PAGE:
Sometimes we have thoughts that scare us. It can lead to shame and fear, especially if we think we are the only ones to have these kinds of thoughts. The National Divorce Decision-Making Project recently surveyed 3,000 individuals between the ages of 25 and 50 who have been married for at least one year. They had some interesting findings. Roughly one in four of those surveyed had “divorce ideation”, thoughts about divorce in the last 6 months. Most of the individuals didn’t’ want to be divorced and wanted to work on their marriage or were willing to if their spouse was serious about making some important changes. Only a few (5 percent) said they were done with the marriage.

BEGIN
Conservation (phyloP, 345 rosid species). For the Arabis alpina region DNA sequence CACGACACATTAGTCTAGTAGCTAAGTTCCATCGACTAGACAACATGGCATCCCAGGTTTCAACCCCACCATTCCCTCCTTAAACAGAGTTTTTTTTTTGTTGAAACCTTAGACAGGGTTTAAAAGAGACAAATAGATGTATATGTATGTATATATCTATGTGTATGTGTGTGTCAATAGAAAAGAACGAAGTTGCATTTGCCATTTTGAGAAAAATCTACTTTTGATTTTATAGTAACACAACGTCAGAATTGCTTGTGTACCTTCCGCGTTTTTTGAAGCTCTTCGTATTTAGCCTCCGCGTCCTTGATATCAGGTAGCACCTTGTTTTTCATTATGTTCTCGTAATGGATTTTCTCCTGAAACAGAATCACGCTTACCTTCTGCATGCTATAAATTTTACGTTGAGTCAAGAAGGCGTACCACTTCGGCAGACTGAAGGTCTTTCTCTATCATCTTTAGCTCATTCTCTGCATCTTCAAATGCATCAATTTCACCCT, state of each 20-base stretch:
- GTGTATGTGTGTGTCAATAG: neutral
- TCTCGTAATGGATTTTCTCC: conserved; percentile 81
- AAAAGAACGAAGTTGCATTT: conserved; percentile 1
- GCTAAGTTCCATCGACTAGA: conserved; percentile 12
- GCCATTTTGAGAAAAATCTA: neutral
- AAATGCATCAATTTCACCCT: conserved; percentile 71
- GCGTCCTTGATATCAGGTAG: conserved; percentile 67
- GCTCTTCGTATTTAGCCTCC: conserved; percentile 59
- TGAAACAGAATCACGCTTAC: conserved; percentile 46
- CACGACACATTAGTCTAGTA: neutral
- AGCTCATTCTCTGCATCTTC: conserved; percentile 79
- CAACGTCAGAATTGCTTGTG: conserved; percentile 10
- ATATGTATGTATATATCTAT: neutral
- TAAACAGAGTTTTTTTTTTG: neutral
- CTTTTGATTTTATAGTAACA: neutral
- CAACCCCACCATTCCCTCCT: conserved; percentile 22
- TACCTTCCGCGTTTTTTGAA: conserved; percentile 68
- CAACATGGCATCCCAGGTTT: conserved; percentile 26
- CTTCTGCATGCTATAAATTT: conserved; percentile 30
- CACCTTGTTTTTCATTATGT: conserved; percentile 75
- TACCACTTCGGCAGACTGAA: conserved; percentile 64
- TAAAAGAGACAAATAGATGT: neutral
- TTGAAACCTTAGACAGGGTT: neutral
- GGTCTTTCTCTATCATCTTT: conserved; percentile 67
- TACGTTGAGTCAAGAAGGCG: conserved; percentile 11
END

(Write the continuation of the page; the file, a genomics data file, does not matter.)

It seems that thinking about divorce isn’t the same as being ready to end a marriage. This is probably like having second thoughts about the car you bought when you find out about the expensive repairs or questioning the decision to take a job after experiencing a difficult week at work. We live in a disposable society. When something breaks, we get a new one. Steven Harris, Minnesota Couples on the Brink Project, suggested that perhaps, in a society like this it is difficult not to think about divorce. We see it all around. Most of us know of many people who have been divorced, perhaps we’ve experienced it ourselves.
One more interesting thing from the study was that one in four (28%) had thought their marriage was in serious trouble in the past but had not thought so recently. Nearly 90 percent were glad they were still married while less than one percent were not glad to be together. Much of the time, it appears, that perseverance helps a couple outlast the problems.
Here is a link for those who are interested on the report.